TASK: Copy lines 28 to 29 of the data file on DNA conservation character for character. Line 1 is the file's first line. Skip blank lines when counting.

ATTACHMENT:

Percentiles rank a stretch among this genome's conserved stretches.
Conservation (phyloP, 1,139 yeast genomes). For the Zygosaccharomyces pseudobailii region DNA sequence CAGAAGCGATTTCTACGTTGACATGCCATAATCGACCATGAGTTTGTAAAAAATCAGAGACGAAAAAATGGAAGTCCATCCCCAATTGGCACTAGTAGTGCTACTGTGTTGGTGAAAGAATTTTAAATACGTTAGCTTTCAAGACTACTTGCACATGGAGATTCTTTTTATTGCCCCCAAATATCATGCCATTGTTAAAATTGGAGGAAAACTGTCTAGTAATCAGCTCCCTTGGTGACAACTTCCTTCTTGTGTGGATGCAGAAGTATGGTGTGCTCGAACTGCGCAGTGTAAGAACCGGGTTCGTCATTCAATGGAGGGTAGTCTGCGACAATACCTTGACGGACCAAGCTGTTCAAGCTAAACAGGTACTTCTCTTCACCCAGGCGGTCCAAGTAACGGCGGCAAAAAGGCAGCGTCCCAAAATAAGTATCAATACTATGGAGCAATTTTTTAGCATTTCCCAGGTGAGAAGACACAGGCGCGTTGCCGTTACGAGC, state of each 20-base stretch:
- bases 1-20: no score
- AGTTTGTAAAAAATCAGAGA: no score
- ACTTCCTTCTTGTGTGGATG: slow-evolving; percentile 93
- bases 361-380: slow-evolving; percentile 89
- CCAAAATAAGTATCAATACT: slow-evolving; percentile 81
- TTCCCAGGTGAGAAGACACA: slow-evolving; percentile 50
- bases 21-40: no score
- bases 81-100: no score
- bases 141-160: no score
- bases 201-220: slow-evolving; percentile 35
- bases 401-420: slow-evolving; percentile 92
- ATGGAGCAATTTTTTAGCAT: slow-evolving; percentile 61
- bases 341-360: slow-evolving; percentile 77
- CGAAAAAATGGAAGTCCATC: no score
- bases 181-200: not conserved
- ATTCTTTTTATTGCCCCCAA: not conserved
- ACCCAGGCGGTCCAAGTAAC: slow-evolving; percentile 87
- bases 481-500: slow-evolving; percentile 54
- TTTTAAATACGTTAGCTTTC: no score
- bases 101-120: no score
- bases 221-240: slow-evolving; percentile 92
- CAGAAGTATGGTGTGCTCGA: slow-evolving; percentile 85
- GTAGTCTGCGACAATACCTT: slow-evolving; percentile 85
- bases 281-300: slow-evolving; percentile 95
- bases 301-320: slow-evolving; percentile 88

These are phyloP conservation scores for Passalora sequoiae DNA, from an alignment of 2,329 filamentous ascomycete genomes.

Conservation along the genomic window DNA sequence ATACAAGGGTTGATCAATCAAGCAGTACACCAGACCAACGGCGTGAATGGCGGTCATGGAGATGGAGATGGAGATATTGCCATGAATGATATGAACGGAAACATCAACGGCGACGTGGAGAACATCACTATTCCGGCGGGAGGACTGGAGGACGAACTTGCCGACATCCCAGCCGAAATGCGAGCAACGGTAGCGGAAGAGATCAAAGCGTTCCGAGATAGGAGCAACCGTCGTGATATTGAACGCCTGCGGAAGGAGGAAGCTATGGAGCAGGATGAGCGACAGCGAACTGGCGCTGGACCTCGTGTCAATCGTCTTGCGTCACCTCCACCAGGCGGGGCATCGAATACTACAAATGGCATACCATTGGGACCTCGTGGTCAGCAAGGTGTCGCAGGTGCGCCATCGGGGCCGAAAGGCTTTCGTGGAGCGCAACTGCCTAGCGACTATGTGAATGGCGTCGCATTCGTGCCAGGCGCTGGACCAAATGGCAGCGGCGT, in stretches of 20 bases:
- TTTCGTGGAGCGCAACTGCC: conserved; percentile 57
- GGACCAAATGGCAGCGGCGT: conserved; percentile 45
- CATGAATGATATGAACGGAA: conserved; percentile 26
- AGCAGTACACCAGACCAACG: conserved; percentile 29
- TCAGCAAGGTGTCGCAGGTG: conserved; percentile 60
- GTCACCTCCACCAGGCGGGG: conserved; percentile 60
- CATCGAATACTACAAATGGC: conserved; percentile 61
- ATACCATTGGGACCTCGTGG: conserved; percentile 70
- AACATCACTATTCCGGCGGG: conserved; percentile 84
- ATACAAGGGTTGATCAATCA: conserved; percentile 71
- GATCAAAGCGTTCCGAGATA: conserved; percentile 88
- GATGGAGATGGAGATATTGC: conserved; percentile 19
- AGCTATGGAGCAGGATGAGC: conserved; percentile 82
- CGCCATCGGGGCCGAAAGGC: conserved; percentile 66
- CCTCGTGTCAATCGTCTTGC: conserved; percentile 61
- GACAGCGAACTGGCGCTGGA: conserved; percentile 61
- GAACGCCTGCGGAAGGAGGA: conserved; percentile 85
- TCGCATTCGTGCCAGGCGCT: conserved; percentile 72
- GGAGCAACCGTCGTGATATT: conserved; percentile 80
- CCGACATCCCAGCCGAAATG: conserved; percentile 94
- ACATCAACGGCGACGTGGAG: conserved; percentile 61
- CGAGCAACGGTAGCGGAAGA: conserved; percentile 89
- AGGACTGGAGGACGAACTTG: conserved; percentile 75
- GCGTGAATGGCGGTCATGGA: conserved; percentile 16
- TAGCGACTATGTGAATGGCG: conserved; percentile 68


These are phyloP conservation scores for Passalora sequoiae DNA, from an alignment of 2,329 filamentous ascomycete genomes.

Conservation along the genomic window DNA sequence ATACAAGGGTTGATCAATCAAGCAGTACACCAGACCAACGGCGTGAATGGCGGTCATGGAGATGGAGATGGAGATATTGCCATGAATGATATGAACGGAAACATCAACGGCGACGTGGAGAACATCACTATTCCGGCGGGAGGACTGGAGGACGAACTTGCCGACATCCCAGCCGAAATGCGAGCAACGGTAGCGGAAGAGATCAAAGCGTTCCGAGATAGGAGCAACCGTCGTGATATTGAACGCCTGCGGAAGGAGGAAGCTATGGAGCAGGATGAGCGACAGCGAACTGGCGCTGGACCTCGTGTCAATCGTCTTGCGTCACCTCCACCAGGCGGGGCATCGAATACTACAAATGGCATACCATTGGGACCTCGTGGTCAGCAAGGTGTCGCAGGTGCGCCATCGGGGCCGAAAGGCTTTCGTGGAGCGCAACTGCCTAGCGACTATGTGAATGGCGTCGCATTCGTGCCAGGCGCTGGACCAAATGGCAGCGGCGT, in stretches of 20 bases: